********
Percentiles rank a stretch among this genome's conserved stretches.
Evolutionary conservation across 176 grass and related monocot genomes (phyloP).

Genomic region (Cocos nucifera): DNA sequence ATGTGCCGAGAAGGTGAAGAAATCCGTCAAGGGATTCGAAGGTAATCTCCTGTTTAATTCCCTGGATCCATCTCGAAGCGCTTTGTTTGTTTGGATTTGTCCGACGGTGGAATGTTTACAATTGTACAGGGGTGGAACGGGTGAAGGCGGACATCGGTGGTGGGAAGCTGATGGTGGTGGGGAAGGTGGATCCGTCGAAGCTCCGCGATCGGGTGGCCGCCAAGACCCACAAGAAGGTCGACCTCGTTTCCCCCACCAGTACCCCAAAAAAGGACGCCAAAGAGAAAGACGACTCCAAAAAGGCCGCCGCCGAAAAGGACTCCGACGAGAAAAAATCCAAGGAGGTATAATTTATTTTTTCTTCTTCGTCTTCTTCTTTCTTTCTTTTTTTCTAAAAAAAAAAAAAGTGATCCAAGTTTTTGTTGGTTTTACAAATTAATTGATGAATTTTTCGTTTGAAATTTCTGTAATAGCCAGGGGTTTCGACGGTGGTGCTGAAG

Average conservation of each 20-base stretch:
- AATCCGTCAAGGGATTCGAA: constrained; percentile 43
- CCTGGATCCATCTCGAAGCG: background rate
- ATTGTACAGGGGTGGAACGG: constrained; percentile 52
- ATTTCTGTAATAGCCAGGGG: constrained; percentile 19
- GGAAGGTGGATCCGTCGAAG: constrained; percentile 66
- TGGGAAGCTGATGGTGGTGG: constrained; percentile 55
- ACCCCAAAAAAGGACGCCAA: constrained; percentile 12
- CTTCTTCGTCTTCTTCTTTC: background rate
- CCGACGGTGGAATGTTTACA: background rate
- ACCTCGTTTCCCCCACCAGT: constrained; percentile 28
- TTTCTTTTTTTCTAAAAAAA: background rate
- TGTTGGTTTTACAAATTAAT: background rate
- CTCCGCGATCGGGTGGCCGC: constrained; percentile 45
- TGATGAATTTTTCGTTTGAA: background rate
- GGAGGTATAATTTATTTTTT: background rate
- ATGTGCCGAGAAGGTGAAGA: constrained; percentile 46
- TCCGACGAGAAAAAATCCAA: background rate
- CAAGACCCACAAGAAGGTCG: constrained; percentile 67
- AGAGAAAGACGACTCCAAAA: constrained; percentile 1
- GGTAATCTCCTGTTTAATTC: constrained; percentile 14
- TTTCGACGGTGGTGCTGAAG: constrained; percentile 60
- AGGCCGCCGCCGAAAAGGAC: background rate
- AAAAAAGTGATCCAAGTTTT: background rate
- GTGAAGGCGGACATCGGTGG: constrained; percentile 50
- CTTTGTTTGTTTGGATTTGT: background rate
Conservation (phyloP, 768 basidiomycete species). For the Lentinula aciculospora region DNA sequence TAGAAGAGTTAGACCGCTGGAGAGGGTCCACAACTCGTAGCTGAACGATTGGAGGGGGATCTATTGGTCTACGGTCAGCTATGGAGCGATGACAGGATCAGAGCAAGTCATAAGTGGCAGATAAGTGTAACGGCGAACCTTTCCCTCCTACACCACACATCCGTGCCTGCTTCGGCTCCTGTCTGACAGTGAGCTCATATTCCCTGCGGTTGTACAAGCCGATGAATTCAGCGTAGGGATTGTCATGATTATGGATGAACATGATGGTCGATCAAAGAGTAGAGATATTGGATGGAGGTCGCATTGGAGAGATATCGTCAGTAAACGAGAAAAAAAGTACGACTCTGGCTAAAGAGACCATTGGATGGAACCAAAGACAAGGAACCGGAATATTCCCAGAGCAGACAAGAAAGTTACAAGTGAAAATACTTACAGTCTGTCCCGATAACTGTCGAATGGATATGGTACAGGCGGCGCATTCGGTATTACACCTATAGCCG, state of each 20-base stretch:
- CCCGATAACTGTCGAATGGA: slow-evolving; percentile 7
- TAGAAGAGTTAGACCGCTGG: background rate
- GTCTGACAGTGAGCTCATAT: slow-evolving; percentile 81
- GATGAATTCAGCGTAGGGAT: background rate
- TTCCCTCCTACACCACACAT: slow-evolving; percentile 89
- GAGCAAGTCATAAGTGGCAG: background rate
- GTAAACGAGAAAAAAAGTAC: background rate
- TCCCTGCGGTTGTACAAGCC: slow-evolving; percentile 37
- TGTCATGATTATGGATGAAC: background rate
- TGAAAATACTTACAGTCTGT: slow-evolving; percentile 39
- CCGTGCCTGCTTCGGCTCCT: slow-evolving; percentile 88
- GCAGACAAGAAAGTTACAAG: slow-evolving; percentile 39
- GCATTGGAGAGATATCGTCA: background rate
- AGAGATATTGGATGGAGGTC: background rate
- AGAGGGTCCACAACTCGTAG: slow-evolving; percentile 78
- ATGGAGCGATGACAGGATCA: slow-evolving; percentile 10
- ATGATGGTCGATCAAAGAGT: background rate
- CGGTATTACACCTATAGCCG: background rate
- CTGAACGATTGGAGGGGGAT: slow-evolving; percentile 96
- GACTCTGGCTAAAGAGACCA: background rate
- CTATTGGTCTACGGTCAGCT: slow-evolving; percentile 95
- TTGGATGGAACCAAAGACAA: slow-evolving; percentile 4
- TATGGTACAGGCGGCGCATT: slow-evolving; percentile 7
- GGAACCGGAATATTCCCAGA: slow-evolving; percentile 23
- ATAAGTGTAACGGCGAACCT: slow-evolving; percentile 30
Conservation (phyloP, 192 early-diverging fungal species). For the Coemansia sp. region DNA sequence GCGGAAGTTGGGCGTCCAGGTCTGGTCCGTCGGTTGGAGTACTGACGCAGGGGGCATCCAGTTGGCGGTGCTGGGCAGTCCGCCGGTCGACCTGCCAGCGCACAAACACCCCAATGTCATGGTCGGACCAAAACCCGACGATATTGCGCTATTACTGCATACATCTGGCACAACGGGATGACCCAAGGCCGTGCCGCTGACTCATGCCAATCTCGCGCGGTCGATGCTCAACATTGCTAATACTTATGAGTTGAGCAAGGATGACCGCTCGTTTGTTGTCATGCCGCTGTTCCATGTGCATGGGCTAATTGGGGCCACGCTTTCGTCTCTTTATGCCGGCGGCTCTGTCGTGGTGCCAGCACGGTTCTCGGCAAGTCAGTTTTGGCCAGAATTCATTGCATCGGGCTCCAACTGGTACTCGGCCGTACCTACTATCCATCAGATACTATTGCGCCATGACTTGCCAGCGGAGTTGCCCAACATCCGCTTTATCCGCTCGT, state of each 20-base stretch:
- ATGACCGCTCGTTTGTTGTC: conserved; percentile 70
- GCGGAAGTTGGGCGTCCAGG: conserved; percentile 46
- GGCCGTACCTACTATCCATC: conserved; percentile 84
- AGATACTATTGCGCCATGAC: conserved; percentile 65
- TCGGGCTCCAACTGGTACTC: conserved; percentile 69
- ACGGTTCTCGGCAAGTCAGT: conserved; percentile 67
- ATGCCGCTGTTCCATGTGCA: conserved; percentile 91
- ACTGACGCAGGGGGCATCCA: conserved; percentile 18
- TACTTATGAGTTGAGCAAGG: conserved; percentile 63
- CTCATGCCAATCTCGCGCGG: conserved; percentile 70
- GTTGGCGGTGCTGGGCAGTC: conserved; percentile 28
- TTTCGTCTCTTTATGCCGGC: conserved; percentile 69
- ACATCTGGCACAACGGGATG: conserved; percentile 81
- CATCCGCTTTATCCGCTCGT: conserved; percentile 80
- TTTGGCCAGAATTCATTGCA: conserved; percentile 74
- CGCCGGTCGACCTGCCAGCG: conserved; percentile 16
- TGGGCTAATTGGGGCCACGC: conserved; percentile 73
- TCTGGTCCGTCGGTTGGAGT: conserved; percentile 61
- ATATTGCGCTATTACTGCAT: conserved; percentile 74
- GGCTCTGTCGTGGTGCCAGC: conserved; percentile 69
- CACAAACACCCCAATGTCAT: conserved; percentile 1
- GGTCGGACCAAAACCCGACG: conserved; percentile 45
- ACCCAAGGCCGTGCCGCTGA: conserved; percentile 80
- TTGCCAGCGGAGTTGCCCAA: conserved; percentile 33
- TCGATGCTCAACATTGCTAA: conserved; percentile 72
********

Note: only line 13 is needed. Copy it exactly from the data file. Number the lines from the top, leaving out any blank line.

- CCGACGGTGGAATGTTTACA: background rate